National Institutes of Health awards $31.7 million to UAMS

by Talk Business & Politics staff ([email protected]) 70 views 

The University of Arkansas for Medical Sciences (UAMS) Translational Research Institute announced Wednesday (July 10) that it will receive $31.7 million to continue its role in a national effort to accelerate discoveries for the toughest health challenges.

The funding by the National Center for Advancing Translational Sciences (NCATS) at the National Institutes of Health (NIH) puts UAMS among an elite group of research centers, it said. The highly competitive Clinical and Translational Science Award (CTSA) goes to only about 60 research institutions nationwide.

“This award attests to the unique capabilities of UAMS researchers in advancing discoveries and treatments,” said U.S. Sen. John Boozman, R-Ark. “The institute has helped put UAMS in position to conduct exceptional, innovative science that’s on par with the best research institutions in the country. We can be proud this outstanding work is occurring right here in our state to improve the lives of Arkansans and all Americans.”

UAMS Chancellor Dr. Cam Patterson said the medical school has pledged matching funds to significantly enhance the award’s impact on UAMS research.

“The Translational Research Institute has been a driving force for research innovation that speeds the pace of research in pursuit of health solutions,” said Patterson. “Under the strong leadership of Dr. Laura James, the institute has developed and will now implement its terrific plan to build on its vital work of the past five years.”

The CTSA includes a primary grant, which totals $26.9 million over seven years, and two linked grants for training early career researchers, which total $4.73 million over the next five years.

James, UAMS associate vice chancellor for Clinical and Translational Research, is the principal investigator on the primary grant, which supports key aspects of research programs that support investigator training, clinical trials, community engagement, informatics, statistics and team science to ensure that UAMS researchers have access to state-of-the-art approaches for clinical and translational research.

“This a great day for UAMS and a great day for Arkansas,” said James. “We are very proud to continue to be part of this distinguished clinical and translational research program, which ensures that Arkansas has a leading role in research that will allow earlier detection of diseases and provide better medical treatments in the future. Clinical research drives changes in how future patients are treated, and our aim is to create and lead high quality research that is responsive to the health needs of Arkansans.”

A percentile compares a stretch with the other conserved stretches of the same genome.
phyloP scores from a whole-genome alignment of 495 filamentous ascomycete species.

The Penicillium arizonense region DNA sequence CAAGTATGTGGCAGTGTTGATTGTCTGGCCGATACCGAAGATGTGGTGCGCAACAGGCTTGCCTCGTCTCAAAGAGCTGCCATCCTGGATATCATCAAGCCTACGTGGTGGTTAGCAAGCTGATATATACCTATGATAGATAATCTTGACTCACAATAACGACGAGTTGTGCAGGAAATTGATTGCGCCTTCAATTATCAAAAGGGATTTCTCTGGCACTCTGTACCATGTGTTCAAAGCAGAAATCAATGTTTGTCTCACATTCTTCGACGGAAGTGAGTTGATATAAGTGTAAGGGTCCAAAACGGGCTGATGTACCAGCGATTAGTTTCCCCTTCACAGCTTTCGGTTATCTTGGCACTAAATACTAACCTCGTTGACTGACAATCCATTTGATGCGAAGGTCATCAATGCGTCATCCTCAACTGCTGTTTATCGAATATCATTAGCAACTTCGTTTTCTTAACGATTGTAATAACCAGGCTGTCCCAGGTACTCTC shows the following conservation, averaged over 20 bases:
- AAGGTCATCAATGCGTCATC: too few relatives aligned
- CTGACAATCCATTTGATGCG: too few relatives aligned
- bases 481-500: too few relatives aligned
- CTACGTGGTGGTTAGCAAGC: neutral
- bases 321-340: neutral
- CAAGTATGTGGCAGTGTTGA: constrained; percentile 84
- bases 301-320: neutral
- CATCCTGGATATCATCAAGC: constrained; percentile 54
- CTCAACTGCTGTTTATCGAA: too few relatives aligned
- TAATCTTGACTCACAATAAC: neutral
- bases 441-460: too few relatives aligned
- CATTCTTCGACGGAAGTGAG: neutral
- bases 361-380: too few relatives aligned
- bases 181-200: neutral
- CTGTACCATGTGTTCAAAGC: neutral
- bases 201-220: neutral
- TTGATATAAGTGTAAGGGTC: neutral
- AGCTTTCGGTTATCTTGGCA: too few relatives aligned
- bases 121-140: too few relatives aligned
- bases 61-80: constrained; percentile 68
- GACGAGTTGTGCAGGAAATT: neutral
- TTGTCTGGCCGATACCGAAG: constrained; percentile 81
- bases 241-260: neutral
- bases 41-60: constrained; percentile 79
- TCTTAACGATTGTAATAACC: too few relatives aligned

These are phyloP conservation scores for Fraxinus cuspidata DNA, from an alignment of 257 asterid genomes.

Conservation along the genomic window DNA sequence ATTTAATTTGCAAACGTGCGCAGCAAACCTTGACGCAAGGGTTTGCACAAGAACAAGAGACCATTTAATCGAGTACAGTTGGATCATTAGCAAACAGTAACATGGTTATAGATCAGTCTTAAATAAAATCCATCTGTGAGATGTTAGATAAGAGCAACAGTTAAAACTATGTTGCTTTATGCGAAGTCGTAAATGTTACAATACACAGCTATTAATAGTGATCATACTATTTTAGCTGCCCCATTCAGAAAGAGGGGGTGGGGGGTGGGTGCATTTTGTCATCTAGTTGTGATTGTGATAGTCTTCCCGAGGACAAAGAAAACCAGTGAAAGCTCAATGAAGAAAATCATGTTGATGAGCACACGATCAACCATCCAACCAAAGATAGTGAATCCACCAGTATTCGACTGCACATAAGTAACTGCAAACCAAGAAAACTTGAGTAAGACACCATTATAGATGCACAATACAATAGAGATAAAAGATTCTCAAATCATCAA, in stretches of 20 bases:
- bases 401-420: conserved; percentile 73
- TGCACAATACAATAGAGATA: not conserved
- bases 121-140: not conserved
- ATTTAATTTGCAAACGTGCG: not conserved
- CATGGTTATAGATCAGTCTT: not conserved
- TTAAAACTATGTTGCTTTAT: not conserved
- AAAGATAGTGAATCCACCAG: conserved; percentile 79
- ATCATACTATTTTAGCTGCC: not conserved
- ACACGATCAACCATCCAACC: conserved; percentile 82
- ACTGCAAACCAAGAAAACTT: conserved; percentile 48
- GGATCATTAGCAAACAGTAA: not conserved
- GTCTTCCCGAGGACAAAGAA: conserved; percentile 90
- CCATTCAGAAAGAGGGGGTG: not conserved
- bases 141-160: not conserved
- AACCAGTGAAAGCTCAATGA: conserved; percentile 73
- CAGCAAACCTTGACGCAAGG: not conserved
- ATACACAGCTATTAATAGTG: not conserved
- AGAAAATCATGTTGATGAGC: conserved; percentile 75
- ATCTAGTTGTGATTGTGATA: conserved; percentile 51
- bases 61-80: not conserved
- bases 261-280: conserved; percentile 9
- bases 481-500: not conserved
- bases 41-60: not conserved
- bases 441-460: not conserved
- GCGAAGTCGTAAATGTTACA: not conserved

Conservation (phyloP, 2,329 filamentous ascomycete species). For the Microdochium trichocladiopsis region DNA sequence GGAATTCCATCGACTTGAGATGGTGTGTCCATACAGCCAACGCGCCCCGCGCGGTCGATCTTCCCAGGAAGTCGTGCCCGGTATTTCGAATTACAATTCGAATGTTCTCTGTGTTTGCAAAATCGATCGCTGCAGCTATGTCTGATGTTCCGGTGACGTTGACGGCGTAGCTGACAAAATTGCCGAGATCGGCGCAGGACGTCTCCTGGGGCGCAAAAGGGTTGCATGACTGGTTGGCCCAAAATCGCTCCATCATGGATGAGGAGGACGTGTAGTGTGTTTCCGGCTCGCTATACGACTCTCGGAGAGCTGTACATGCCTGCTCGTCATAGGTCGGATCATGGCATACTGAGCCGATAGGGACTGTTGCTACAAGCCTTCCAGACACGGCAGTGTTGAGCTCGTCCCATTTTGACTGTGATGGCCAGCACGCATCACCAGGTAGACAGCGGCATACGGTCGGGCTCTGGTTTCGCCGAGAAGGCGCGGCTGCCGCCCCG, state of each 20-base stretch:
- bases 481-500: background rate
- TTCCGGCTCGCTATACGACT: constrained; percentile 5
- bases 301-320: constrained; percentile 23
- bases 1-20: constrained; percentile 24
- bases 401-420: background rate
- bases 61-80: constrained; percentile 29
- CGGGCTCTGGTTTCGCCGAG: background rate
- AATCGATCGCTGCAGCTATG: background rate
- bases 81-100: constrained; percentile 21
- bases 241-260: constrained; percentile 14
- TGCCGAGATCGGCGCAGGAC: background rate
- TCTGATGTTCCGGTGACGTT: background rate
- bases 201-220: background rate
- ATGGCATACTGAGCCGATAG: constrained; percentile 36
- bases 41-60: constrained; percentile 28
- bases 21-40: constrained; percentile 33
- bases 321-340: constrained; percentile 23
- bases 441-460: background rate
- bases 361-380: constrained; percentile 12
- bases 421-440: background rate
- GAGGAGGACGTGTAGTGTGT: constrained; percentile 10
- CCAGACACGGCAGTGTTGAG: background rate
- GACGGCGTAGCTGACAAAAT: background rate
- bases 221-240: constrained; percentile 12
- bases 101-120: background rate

The institute supports research that addresses significant health challenges in Arkansas, such as high blood pressure, pain management, diabetes and obesity, substance abuse, mental health and rare diseases. It is also expanding opportunities for UAMS researchers to participate in multisite clinical trials, including collaborative research with other CTSA-funded centers.

“We believe that we are the perfect state for this type of grant award; although Arkansas is small, we have the advantage of working collaboratively together to solve health challenges,” said James. “Our research successes will be shared with other states that have similar populations and health challenges.”

The Translational Research Institute was initially funded with a five-year CTSA in 2009, and it was fully funded again with a five-year award in 2019. The new award will continue to support strategies to optimize health through research and will increase support for programs that engage many populations around the state in research, including those living in rural areas of the state, where access to health care may be limited.

“UAMS and our partnering institutions, Arkansas Children’s Research Institute (ACRI) and the Central Arkansas Veterans Healthcare System, have tremendous resources for medical care, including care for uncommon diseases. Ensuring that all Arkansans benefit from these resources – also known as health equity – is one priority of the CTSA program,” added James.